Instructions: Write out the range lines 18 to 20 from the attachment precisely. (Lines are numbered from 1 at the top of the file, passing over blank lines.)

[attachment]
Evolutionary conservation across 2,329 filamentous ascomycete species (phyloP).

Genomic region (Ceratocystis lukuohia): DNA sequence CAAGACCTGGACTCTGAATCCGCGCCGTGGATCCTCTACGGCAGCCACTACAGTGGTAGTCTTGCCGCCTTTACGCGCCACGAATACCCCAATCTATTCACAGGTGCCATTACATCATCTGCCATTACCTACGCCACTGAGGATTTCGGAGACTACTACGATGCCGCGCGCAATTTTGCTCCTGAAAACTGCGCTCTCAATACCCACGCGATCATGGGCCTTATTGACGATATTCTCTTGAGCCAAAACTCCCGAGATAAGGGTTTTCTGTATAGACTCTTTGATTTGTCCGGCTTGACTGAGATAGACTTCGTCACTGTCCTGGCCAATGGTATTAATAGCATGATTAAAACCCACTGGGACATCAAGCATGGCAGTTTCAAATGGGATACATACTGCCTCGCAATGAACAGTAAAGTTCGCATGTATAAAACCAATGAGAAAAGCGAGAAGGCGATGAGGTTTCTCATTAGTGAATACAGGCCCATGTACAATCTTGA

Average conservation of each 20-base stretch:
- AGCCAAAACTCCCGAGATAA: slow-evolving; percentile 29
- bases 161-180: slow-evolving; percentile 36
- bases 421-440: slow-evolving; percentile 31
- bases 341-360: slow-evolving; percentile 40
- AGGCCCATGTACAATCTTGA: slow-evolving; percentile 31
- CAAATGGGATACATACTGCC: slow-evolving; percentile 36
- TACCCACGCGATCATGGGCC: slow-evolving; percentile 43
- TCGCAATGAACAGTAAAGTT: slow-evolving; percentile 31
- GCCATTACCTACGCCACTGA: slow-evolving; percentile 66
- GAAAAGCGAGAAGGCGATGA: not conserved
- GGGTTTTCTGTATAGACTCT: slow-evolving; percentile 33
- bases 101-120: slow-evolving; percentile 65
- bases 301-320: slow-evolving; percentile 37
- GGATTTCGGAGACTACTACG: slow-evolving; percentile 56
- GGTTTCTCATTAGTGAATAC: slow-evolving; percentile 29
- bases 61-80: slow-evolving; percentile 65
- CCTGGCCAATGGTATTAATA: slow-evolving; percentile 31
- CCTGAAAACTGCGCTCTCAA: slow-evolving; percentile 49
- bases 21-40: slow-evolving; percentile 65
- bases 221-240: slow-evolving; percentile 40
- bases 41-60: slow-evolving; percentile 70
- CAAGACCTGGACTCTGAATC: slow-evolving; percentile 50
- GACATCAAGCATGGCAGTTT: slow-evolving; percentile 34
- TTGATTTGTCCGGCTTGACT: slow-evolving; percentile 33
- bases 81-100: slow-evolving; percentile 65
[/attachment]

- GGTTTCTCATTAGTGAATAC: slow-evolving; percentile 29
- bases 61-80: slow-evolving; percentile 65
- CCTGGCCAATGGTATTAATA: slow-evolving; percentile 31